As the coronavirus continues to mutate and wreak havoc, some variants that pop up are more contagious and lead to more severe disease, and are therefore more concerning than others. Variants such as alpha and (especially) delta have proved to be more transmissible and potentially lead to more hospitalizations than the original virus. But until a variant begins circulating in communities or squares up against coronavirus vaccines, there's a lot of guesswork involved when it comes to how concerned, exactly, we should be.
A variant popping up as the dominant variant in an increasing number of countries is lambda, called a "variant of interest" by the World Health Organization, which first documented the strain in Peru in December. It's the dominant strain in Peru, a country of about 32 million people that has lost about 197,000 citizens to COVID-19, according to Johns Hopkins data. Lambda is now the dominant variant in Argentina, Brazil, Chile and Colombia, according to Forbes.
Lambda is a variant of interest -- but should we be concerned?
WHO designates variants of interest if there is substantial community transmission of the variant, and if scientists detect genetic changes that could make the variant more contagious or severe. Right now, experts seem to be on the fence about how seriously the public should take the lambda variant's presence in the US and in the world. Those who say we should pay close attention to lambda point out the variant's course in South America and the way it appears to have developed mutations that make it easier to jump from person to person.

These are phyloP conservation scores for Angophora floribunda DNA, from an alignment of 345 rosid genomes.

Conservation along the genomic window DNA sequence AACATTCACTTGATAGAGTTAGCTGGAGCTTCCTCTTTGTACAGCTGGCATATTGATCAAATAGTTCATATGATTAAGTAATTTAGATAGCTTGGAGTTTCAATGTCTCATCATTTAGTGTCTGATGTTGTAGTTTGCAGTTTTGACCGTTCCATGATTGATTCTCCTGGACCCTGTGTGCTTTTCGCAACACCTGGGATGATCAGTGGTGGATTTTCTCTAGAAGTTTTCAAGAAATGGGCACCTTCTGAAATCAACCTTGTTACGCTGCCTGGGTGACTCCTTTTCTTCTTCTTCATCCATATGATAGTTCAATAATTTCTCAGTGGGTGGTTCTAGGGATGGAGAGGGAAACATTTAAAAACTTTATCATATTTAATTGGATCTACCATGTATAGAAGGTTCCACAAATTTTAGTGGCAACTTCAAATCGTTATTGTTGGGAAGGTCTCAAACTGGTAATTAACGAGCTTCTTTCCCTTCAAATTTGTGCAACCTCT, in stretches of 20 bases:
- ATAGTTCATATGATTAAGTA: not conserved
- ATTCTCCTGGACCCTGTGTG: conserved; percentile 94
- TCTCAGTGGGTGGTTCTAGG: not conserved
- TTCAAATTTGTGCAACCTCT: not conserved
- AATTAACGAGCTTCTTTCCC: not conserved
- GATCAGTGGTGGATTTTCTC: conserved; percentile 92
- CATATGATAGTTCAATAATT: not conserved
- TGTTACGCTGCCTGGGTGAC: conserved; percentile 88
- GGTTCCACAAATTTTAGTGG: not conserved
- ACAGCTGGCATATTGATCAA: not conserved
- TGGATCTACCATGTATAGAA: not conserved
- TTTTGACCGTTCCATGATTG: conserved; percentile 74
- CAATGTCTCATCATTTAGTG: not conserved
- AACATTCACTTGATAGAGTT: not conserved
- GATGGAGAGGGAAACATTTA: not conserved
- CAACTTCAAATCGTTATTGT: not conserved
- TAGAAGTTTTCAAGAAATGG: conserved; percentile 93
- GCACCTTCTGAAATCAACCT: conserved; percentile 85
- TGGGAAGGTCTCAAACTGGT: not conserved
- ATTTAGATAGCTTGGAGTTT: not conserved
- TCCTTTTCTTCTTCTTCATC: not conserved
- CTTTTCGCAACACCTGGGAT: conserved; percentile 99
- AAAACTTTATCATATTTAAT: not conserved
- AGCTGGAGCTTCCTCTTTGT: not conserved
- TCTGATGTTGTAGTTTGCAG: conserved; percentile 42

"I think anytime a variant is identified and demonstrates the capacity to rapidly spread in a population, you have to be concerned," Dr. Gregory Poland, a professor of medicine and director of the Vaccine Research Group at the Mayo Clinic in Rochester, Minnesota, told CNN on Friday.
"There are variants arising every day -- if a variant can be defined as new mutations," Poland said. "The question is, do those mutations give the virus some sort of advantage, which of course is to human disadvantage? The answer in lambda is yes."
Lambda has been identified in the US, but not in significant numbers. Delta remains the dominant variant in the US. However, worries were fueled after a study (which hasn't been peer-reviewed) published at the end of July found that a mutation in lambda's spike protein makes the variant more infectious, and that lambda has the potential to evade neutralizing antibodies.
So far, there's no research to suggest that the three vaccines available in the US won't be effective against lambda. Preliminary studies (not yet peer-reviewed) show that while antibodies induced by Pfizer, Moderna and CoronaVac (a Chinese COVID-19 vaccine) were less powerful against lambda than the original strain, they still "neutralize" the virus and are expected to be effective against lambda. It's also important to note that this seems to be the case for pretty much every coronavirus variant, as all three US vaccines were developed after the original coronavirus had begun mutating and other variants of the virus were already circulating.
Vaccines and mutations
As long as a significant portion of the world's population remains unvaccinated or without immunity to the coronavirus, it will keep mutating and more variants will form. It's difficult to gauge the danger of lambda's prevalence in Peru, which has a population that's about 19% fully vaccinated and without the vaccine access that countries like the US have.
Dr. Preeti Malani, chief health officer in the division of infectious diseases at the University of Michigan in Ann Arbor, told CNN that controlling the spread of COVID-19 in general will help manage the lambda variant. "It's a race between getting enough of the world vaccinated and the development of new variants that are less responsive to countermeasures," Malani said.
Dr. Anthony Fauci, President Joe Biden's chief medical advisor, said that as long as a good portion of the population remains unvaccinated, we will see new variants emerge (such as the delta plus variant), and that raises the risk of potentially more dangerous ones that can break through our current vaccines' protection against severe illness and death.